[88] [Counsel for the spouse] points out that a fundamental premise of all three judgments given in the Court of Appeal in Haines v Hill is that a spouse seeking ancillary relief is not a creditor. No sense can otherwise be made of the many occasions during the course of the three judgments when creditors are contrasted with applicant spouses.

[89] She concludes by contending that it would drive a coach and four through the policy considerations addressed in Haines v Hill if a spouse with an ancillary relief claim did qualify as a creditor for the purposes of s 340. The effect of such a ruling would be that, subject only to proof of insolvency, any ancillary relief order made up to 2 years before the bankruptcy of one of the spouses would be vulnerable to attack as a preference, the onus being on the respondent spouse in each case to rebut the presumption of a desire to prefer. This would entirely undermine the Court of Appeal's insistence on positive proof of fraud, collusion and so on as a precondition to a challenge under s 339 to an order made in ancillary relief proceedings. No one would go to the trouble of proving collusion in an undervalue claim when they could simply plead preference instead and rely on the presumption to prefer.

[90] There is some force in [Counsel for the trustee's] submission that there is a difference between an order for ancillary relief and a prospective claim for costs. However, it seems to me that the analogy between the two is sufficiently close to be sustainable: a major common feature is that neither a claim for costs nor an ancillary relief consent order can be enforced without the court first exercising its discretion to render them enforceable. The analogy gains greater weight for its applicability to a determination of the kind considered in R (Steele). The weight of the authority on which [Counsel for the spouse] relies plainly supports her propositions which will acquire no further weight for being repeated here. ...

[97] For the foregoing reasons I find that [the spouse] was not a creditor of [the bankrupt] on the basis advanced by the applicant.'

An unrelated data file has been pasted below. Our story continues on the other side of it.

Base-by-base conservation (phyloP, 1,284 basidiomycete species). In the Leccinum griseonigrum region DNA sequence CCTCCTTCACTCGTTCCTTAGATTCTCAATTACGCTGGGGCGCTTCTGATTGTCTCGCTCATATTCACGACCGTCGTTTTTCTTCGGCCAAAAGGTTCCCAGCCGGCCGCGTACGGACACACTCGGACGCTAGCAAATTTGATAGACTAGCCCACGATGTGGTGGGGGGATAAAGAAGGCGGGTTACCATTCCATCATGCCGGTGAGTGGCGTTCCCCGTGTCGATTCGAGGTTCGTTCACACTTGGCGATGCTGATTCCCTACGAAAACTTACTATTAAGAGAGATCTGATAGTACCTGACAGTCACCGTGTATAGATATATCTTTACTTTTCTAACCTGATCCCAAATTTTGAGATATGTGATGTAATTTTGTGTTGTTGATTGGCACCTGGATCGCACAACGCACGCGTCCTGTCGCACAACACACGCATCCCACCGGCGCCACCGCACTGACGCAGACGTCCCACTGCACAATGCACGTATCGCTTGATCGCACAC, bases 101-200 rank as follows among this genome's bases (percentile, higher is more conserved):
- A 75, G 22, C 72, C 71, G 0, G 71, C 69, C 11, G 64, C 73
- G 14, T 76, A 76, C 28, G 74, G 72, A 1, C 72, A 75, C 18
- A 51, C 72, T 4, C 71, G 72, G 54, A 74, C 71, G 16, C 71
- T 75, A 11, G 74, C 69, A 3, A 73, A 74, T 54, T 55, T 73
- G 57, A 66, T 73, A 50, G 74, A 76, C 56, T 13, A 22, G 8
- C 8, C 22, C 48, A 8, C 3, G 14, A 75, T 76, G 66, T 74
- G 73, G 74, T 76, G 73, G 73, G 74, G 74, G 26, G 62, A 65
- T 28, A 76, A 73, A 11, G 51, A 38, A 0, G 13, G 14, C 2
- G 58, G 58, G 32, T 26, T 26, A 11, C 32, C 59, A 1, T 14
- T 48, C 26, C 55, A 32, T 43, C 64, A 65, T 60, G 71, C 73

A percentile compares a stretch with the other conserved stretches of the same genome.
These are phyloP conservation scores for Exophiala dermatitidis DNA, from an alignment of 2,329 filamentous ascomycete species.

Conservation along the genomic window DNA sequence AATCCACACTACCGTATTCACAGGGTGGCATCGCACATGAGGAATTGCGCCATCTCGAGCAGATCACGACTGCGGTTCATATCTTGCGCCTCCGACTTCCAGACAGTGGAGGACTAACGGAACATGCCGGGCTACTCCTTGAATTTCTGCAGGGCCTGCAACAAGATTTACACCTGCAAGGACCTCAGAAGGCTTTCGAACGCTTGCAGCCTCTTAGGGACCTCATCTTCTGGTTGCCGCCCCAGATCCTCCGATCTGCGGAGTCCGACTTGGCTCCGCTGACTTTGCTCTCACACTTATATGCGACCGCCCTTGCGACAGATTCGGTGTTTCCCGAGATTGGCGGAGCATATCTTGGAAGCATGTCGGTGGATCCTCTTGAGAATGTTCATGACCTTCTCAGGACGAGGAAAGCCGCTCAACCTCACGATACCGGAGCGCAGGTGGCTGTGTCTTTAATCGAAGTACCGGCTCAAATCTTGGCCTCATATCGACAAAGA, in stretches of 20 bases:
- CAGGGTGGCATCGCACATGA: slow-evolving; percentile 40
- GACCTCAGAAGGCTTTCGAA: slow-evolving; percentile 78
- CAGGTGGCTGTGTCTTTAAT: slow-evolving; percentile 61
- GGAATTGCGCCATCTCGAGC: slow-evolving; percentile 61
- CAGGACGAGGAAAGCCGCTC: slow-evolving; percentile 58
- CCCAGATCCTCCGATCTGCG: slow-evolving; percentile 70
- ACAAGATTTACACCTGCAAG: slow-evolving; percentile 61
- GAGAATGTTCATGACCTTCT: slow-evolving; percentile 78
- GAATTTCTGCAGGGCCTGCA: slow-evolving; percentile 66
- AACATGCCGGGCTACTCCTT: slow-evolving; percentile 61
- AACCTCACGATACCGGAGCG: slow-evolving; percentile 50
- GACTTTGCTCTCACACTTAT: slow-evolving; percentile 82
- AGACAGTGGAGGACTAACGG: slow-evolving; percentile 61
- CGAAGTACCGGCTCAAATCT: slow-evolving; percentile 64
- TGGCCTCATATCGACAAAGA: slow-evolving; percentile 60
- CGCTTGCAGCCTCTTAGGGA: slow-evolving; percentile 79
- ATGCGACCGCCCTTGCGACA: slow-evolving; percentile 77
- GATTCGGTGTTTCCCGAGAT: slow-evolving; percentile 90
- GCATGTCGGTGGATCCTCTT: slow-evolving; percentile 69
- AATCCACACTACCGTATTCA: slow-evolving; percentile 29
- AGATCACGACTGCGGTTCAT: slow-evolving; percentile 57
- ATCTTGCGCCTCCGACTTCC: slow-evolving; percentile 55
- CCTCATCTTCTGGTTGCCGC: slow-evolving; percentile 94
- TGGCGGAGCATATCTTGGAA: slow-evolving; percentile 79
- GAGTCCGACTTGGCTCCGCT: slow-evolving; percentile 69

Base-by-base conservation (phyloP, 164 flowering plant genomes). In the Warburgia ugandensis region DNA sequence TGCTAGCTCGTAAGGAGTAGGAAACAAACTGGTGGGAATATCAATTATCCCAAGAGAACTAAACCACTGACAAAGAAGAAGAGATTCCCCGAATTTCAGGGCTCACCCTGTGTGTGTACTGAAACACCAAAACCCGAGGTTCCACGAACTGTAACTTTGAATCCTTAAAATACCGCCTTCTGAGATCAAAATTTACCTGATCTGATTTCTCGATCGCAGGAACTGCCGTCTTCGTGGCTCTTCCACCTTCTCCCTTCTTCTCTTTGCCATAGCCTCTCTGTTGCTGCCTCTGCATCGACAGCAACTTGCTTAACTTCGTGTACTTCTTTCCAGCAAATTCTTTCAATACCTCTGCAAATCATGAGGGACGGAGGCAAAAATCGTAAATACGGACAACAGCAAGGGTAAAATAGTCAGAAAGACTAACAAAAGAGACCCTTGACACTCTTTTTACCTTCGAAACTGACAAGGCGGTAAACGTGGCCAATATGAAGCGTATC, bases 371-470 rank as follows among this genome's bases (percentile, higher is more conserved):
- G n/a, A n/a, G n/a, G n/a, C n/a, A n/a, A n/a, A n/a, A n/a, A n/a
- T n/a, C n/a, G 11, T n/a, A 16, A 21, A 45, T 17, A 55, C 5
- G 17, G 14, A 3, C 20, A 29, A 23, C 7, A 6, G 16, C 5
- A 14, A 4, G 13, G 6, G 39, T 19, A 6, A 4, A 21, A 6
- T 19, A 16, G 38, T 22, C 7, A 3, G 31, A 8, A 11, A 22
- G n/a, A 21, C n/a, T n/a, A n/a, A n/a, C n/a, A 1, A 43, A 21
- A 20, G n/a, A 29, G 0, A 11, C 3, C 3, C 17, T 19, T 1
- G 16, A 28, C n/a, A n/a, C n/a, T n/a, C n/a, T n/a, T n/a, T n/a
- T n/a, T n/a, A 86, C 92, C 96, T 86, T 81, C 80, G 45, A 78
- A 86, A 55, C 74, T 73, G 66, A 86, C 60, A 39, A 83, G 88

16.       Re Jones was followed and approved by Norris J sitting in the Family Division in Arif v Anwar [2013] EWHC 624 (Fam); [2013] BPIR 389. In that case, the wife sought to challenge the effect of a number of transactions entered into by her husband prior to his bankruptcy, with a view to establishing a surplus in his estate as, unless there was a clear surplus of assets over liabilities in the bankruptcy, it would not be possible for an award to be made in her favour in ancillary relief proceedings. In that context, in ordering certain preliminary issues as regards those transactions within the framework of the ancillary relief proceedings, his Lordship stated:-

‘[13] If there had been any question of [the husband] entering into a transaction at an undervalue with the intention of putting assets beyond the reach of [the wife] (which is not alleged in this case) then she would have had standing as ‘a victim' to apply to restore the position: Ram v Ram, Ram, Ram and Russell [2004] EWCA Civ 1452, [2005] BPIR 616. But the fact that she has a claim for unpaid maintenance pending suit does not give her standing as a creditor because such a debt is not provable in the bankruptcy: Insolvency Rules 1986, r 12.3(2)(a). Nor does her current claim for a lump sum payment give her standing as a contingent creditor: she is not a creditor at all within s 382 of the Insolvency Act 1986 until the ancillary relief order is made in her favour: Re Jones (A Bankrupt); Ball v Jones [2008] BPIR 1051, the reasoning in which is consistent with the decisions of the Court of Appeal in Glenister v Rowe [2000] (Ch) 76, [1999] BPIR 674, Steele v Birmingham City Council [2005] EWCA Civ 1824, [2006] BPIR 856 and Casson v Law Society [2009] EWHC 1043, [2010] BPIR 49.'


17.       Thus, the conclusion that a spouse with an extant ancillary relief claim at the time of bankruptcy is not a creditor of the bankrupt has been fundamentally based upon an application of the principles in Glenister v Rowe and Steele. Principles that are no longer good law. It seems that the scope of the decision in Nortel could well go beyond cases involving costs orders. By extending the scope of those who are contingent creditors as at the date of the insolvency event, the Supreme Court may well have extended the reach of trustees in bankruptcy to avoid the effect of pre-bankruptcy consent orders entered into by bankrupt spouses. Like Glenister v Rowe and Steele, Re Jones may well no longer be good law.